Treasurer: 1799 Henry Thornton MP; 1815 John Thornton; 1861 Captain the Honorable Francis Maude RN; 1886 Sir Thomas Fowell Buxton Bt; 1895 Colonel Robert Williams MP; 1917 Sir Thomas Fowell Victor Buxton; 1919 S. H. Gladstone; 1922 Robert Leatham Barclay; 1939 S. Kinglsey Tubbs; 1972 Sir Henry Mance; 1982 Peter A. S. Taylor.

Secretary to the General Committee: 1799-1803 Thomas Scott; 1803-1824 Josiah Pratt; 1824-1830 Edward Bickersteth; 1830-1846 Dandson Coates (clerical responsibilities taken by Thomas Woodrooffe, William Jowett, Thomas Vores and Henry Venn); 1841-1872 Henry Venn (Assistant to Coates 1841-1846; chief Secretary from 1846); 1872-1880 Henry Wright; 1880-1895 Frederick Edward Wigram; 1895-1910 Henry Elliott Fox; May 1910-1922 Cyril Charles Bowman Bardsley; June 1923-1926 Herbert E. Lankester; 1926-October 1941 William Wilson Cash; November 1941-June 1942 J. Gurney Barclay acting Secretary; July 1942-January 1963 Max Alexander Cunningham Warren; September 1963-November 1974 John Vernon Taylor; January 1975-December 1985 Simon Barrington-Ward; July 1986-November 1989 Henry Wylie Moore; December 1989- Michael Nazir-Ali.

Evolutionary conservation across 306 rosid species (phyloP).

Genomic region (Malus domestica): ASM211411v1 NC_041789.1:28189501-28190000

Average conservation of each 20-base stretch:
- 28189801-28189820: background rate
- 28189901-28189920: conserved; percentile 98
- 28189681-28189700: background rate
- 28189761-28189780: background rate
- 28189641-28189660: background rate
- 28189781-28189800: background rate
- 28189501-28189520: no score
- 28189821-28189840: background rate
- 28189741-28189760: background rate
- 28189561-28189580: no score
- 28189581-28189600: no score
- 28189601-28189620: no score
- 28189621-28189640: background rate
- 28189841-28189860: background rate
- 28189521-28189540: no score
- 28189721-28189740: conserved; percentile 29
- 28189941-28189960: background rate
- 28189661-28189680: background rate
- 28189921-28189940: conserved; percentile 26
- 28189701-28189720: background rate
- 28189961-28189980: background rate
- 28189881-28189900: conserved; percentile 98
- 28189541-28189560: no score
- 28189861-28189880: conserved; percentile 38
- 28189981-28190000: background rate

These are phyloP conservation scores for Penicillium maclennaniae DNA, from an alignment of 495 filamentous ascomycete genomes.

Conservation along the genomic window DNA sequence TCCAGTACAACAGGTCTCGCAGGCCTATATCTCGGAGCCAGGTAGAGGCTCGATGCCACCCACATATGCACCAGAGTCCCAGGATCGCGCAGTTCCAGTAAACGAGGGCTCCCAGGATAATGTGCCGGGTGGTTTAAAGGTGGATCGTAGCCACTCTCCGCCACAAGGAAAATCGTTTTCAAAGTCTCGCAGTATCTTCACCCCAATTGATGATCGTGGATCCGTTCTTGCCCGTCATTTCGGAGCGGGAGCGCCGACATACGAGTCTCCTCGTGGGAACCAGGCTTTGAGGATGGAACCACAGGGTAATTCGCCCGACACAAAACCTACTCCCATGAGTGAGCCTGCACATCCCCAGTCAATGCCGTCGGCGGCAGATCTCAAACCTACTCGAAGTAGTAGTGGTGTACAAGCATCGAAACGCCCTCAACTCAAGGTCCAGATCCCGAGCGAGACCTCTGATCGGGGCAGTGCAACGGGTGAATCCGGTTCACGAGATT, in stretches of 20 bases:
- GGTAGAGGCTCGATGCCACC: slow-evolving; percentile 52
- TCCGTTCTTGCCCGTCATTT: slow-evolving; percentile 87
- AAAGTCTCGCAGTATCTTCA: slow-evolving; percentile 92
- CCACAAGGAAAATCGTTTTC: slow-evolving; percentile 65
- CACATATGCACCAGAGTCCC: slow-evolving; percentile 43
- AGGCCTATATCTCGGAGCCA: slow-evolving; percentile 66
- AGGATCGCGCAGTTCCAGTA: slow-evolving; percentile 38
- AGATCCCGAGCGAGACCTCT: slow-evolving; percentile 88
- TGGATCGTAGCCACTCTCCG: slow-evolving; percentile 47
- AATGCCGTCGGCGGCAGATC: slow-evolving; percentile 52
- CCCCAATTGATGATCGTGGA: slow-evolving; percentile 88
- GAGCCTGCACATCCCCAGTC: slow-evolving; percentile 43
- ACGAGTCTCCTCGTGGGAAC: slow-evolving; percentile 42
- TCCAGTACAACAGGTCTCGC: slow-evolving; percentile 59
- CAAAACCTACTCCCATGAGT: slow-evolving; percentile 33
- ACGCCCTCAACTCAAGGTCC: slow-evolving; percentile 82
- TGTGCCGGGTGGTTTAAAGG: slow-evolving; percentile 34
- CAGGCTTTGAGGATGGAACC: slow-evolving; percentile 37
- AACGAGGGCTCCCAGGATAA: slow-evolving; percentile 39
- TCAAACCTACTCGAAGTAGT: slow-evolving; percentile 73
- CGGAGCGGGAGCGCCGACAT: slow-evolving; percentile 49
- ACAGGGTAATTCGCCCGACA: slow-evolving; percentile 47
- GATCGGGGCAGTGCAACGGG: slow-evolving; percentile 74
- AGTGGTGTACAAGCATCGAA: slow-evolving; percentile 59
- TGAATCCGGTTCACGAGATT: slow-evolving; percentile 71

Principal of Church Missionaries' Children's Home (under the title 'Director' 1850-autumn 1934): 1850-1853 Samuel Hope Unwin; 1853-1862 William Gibbs Barker; 1863-1867 John Rooker; 1867-1868 George Hall Esquire; 1869-1873 Isaac Durrant (d 1873); 1873-1880 John Rooker; 1880-1881 Trenham King Weatherhead (temporary appointment); 1881-1885 Alfred John Parkman Shepherd; 1886-1896 Frederick Vivian Knox; December 1896-1903 Albert Frederick Thornhill; 1904-1913 William Borrer Tracy; 1913-1928 Henry Summerhayes; 1928-1929 Bernard Conyngham Corfield (acting whilst on furlough); 1929-1940 Ernest Charles Hugh Moule Esquire; 1940-[1944?]; Frank A. Smalley; 1944-1956 Mrs J. Butler